Kubernetes: Python script show containers

This blog is about a Python script which is based on Kubectl commands to display containers of each pod in a Kubernetes (k8s) cluster. AFAIK, there is no direct or simpler command to show the list of containers only.

There was a request to automate backups of all Postgres DB across all namespaces in the prod k8s clusters. I was very new to k8s and eager to learn how this stuff works. Then I was introduced to Minikube by Burr Sutter @burrsutter (burrsutter.com) who is a Java Champion and a true believer of Open Source, Community and developers. I dedicate this blog to Burr Sutter for his great work on imparting his knowledge and wisdom on K8s. I would recommend my followers and readers to go through this course who want to have deeper understanding of k8s and cloud native application development.

Coming back to the this simple Python script… This would go through each namepaces and pods to list all the containers in them. In this script, containers having word postgre is shown by matching the regex. Similarly it can be further customized according to the requirements.

#!/usr/bin/env python

from subprocess import Popen, PIPE
from re import search


def runcmd(list1):
    try:
        process = Popen(list1, stdout=PIPE, stderr=PIPE)
        stdout, stderr = process.communicate()
        return(stdout)
    except Exception as err:
        print("Error occured")
        return (stderr)


ns_cmd = ['sudo', 'kubectl', 'get', 'namespaces',
          '-o', 'jsonpath={.items[*].metadata.name}']

check = 'postgre' # Replace this with the search string
postgres = []
ns = runcmd(ns_cmd)
namespaces = ns.split()
print("namespace     >>       pod       >>     p_container")
for namespace in namespaces:
    p_cmd = ['sudo', 'kubectl', 'get', 'pods', '-n',
             namespace, '-o', 'jsonpath={.items[*].metadata.name}']

    # print(p_cmd)
    p = runcmd(p_cmd)
    # print(c)
    pods = p.split()
    for pod in pods:
        c_cmd = ['sudo', 'kubectl', 'get', 'pods', pod, '-n',
                 namespace, '-o', 'jsonpath={.spec.containers[*].name}']
        c = runcmd(c_cmd)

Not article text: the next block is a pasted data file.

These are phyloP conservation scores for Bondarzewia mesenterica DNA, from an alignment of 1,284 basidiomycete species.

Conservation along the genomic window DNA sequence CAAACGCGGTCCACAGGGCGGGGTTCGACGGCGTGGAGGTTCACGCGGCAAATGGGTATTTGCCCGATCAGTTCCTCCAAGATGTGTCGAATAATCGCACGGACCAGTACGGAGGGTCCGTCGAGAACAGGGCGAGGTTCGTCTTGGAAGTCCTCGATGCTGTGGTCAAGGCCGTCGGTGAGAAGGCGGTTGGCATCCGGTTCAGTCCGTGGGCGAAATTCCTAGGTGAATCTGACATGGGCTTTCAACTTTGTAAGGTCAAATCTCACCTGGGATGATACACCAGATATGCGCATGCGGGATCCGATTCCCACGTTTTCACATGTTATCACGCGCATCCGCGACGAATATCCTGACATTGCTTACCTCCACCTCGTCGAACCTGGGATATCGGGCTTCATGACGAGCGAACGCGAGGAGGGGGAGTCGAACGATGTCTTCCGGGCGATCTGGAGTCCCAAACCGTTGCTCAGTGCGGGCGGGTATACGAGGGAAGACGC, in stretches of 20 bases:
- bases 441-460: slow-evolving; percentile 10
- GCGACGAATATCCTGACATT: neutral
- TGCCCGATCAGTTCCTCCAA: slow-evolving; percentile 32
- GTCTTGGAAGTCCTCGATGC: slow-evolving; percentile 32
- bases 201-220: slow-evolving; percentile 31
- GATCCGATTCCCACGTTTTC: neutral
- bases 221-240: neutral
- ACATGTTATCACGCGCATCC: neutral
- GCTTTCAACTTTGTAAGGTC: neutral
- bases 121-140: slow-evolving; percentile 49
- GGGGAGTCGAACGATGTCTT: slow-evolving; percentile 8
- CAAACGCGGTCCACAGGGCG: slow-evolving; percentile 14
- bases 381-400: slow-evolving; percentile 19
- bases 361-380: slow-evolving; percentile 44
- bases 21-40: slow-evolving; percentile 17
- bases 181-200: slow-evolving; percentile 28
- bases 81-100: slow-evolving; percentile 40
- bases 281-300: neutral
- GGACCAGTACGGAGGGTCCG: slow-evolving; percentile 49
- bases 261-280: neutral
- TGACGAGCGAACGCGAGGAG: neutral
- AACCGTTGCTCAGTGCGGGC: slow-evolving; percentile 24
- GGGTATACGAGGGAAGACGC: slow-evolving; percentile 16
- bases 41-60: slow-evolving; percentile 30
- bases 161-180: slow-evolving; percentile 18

containers = c.split()
        if containers:
            p_containers = [x for x in containers if search(check, x)]
            if p_containers:
                for p_container in p_containers:

                    print(namespace + ' >> ' + pod + ' >> ' + p_container)

OUTPUT:

debian:ben# minikube start --vm-driver=none --memory=3000mb --cpus=2
 ⚠️  minikube 1.3.1 is available! Download it: https://github.com/kubernetes/minikube/releases/tag/v/1.3.1
 💡  To disable this notice, run: 'minikube config set WantUpdateNotification false'
 😄  minikube v1.3.0 on Debian bullseye/sid (vbox/amd64)
 💡  Tip: Use 'minikube start -p ' to create a new cluster, or 'minikube delete' to delete this one.
 🔄  Starting existing none VM for "minikube" …
 ⌛  Waiting for the host to be provisioned …
 🐳  Preparing Kubernetes v1.15.2 on Docker 19.03.1 …
 🔄  Relaunching Kubernetes using kubeadm … 
 ⌛  Waiting for: apiserver proxy etcd scheduler controller dns
 🏄  Done! kubectl is now configured to use "minikube"

debian:ben# python list.py 
 namespace     >>       pod       >>     p_container
 alpha >> alpha-postgresql-0 >> alpha-postgresql
 beta >> beta-postgresql-0 >> beta-postgresql
 cuda >> cuda-postgresql-0 >> cuda-postgresql
 delta >> delta-postgresql-0 >> delta-postgresql

In the above output, minikube with single k8s cluster was started. I’ve created four namespaces viz alpha, beta, cuda and delta. In these namespaces created pods having postgresql containers. After running the above script we can see the simple and easy to read list of containers of each namespaces and pods.

I’ve further extended the logic to take backup of PostgreSQL with EMC Networker and DataDomain. Please reach out to me if you need the complete script.

Final words… for the new entrants into the k8s world, I would recommend you to read the blog YAML fundamentals for Kubernetes by Samrat Sen. In his first blog, he’s done a great job by explaining YAML in the most simplest way.

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